broker> echo "show collections" | mongo --username openshift --password dontuseme
MongoDB shell version: 2.2.3
connecting to:

You can do this repeatedly and observe the mongodb log on the database host.

Observing the Mongo Database Logs

On the database host, take a look at the mongodb logs. You should see a new entry (successful or failed) each time a client connects.

data1> tail /var/log/mongodb/mongodb.log
Thu Mar 21 20:24:26 [conn15] authenticate db: openshift { authenticate: 1, nonce: "20d6f85f33f03dee", user: "openshift", key: "60639c7ce56851a25be56bcebd98c3ed" }

Starting the Rails Console

Now that you're sure that the database is running and accessible from your broker host you can try firing up the Rails console. This assumes that you've resolved all of the gem requirements. If not, the Rails console will complain about them and exit.

broker> cd /var/www/openshift/broker
broker> rails console
Loading production environment (Rails 3.2.8)

If you go this far you should have seen one more authentication log record on the mongodb server. (see above)

Create a Database Object

Now we can create a CloudUser object and watch it appear in the database

irb(main):001:0> user = CloudUser.create(login: "testuser")
=> #<CloudUser _id: 514b6f6cf3da7fa491000001, created_at: 2013-03-21 20:37:00 UTC, updated_at: 2013-03-21 20:37:00 UTC, login: "testuser", capabilities: {"subaccounts"=>false, "gear_sizes"=>["small"], "max_gears"=>100}, parent_user_id: nil, plan_id: nil, pending_plan_id: nil, pending_plan_uptime: nil, usage_account_id: nil, consumed_gears: 0>

You can see that this is more than your typical Ruby object. The ID and created_at and updated_att fields are artifacts of the ODM persistence.  You won't see another log message because the database connection is persistent using the ODM.  You will find that there's now a document in the openshift.cloud_user collection.

data> echo "db.cloud_users.find()" | mongo --username openshift --password dbsecret localhost/openshift
MongoDB shell version: 2.2.3<
connecting to: localhost/openshift
{ "_id" : ObjectId("514b6f6cf3da7fa491000001"), "consumed_gears" : 0, "login" : "testuser", "capabilities" : { "subaccounts" : false, "gear_sizes" : [ "small" ], "max_gears" : 100 }, "updated_at" : ISODate("2013-03-21T20:37:00.546Z"), "created_at" : ISODate("2013-03-21T20:37:00.546Z") }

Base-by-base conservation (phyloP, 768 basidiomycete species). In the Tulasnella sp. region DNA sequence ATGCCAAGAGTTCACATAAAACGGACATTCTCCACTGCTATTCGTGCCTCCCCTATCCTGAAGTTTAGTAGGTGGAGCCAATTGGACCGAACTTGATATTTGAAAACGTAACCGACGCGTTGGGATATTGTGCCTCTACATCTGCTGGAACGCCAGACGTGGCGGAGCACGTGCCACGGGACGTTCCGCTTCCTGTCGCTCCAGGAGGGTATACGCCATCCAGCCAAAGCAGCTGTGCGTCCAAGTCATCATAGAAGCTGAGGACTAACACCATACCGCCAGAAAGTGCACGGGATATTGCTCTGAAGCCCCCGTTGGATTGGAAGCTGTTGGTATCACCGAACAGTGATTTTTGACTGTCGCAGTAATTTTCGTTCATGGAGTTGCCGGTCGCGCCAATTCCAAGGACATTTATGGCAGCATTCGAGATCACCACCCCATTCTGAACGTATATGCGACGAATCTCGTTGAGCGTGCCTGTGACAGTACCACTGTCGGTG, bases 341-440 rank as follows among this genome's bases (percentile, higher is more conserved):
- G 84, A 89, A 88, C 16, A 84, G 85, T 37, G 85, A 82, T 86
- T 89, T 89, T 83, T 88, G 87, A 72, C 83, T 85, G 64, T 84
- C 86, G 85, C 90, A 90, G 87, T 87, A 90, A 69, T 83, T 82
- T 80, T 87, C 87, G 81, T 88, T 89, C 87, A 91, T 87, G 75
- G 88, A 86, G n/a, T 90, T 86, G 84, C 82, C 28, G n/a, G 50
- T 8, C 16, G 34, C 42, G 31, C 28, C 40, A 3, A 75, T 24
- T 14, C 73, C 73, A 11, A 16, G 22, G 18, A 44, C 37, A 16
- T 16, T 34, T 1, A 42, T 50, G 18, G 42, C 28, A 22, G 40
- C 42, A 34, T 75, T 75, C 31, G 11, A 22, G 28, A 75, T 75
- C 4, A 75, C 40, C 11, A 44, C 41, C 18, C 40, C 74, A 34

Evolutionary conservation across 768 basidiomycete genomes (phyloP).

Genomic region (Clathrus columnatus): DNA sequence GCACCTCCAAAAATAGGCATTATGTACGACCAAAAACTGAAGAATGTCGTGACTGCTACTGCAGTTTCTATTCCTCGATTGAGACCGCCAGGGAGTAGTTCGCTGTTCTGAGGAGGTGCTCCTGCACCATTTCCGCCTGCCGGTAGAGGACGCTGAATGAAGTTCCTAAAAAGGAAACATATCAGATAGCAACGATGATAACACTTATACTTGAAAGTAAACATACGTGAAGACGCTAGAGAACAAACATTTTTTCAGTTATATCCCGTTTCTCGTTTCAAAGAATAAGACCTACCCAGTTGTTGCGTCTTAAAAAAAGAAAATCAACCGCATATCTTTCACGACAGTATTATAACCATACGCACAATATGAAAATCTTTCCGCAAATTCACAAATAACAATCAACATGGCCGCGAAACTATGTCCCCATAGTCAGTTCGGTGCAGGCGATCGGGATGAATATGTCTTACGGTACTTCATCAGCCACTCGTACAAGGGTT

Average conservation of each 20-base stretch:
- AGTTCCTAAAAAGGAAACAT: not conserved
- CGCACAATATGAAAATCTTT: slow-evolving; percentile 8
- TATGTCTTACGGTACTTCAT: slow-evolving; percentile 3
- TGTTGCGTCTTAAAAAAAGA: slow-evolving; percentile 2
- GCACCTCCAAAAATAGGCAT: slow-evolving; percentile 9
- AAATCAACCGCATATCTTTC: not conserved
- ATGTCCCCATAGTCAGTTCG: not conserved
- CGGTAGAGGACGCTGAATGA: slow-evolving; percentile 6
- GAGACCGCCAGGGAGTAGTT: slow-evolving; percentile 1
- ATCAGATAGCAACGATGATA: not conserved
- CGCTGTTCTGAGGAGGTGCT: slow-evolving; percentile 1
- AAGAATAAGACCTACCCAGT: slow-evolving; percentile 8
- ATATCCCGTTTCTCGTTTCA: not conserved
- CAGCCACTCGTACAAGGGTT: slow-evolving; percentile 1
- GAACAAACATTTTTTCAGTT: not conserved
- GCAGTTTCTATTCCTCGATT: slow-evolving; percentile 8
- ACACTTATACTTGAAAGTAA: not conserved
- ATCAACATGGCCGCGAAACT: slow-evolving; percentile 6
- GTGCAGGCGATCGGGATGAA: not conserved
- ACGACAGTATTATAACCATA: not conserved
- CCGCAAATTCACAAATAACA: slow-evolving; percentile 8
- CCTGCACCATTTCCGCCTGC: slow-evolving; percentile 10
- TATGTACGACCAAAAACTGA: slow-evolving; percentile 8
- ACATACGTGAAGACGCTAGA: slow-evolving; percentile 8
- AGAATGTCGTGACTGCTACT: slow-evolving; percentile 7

Removing the Test Object

Cleaning up is just as easy

irb(main):002:0> user.delete<
=> true

And to verify that it's been removed:

echo "db.cloud_users.find()" | mongo --username openshift --password dbsecret localhost/openshift
MongoDB shell version: 2.2.3
connecting to: localhost/openshift

At this point you know both that your database is running and that the broker application can connect and read and write it.

Much simpler with an ODM.


Friday, March 15, 2013

Lessons about Default Values

I have lots of "Rules of System Administration".  Some day I'll write them all down and publish a book.

Today I got a reminder about the nuance of one:

Always provide reasonable defaults.

I happen to have been building an OpenShift Broker on Fedora 18, but it applies elsewhere.  The OpenShift broker service is configured with the /etc/openshift/broker.conf file. The configuration file is a traditional line-oriented set of key/value pairs.  That is, each pair is on one line, separated by an equals sign (=).

I was trying to set custom values to the Mongo database, but when I tried starting the broker application it would try to connect to the data store and fail.  It indicated that it was trying to use the default value, ignoring my settings.

I fished around in the Rails environments files and several other places where I saw the same value until I figured out which one it was coming from (the right one, config/environments/production.rb).

I knew I'd set the values in my configuration file right, so why weren't they showing up?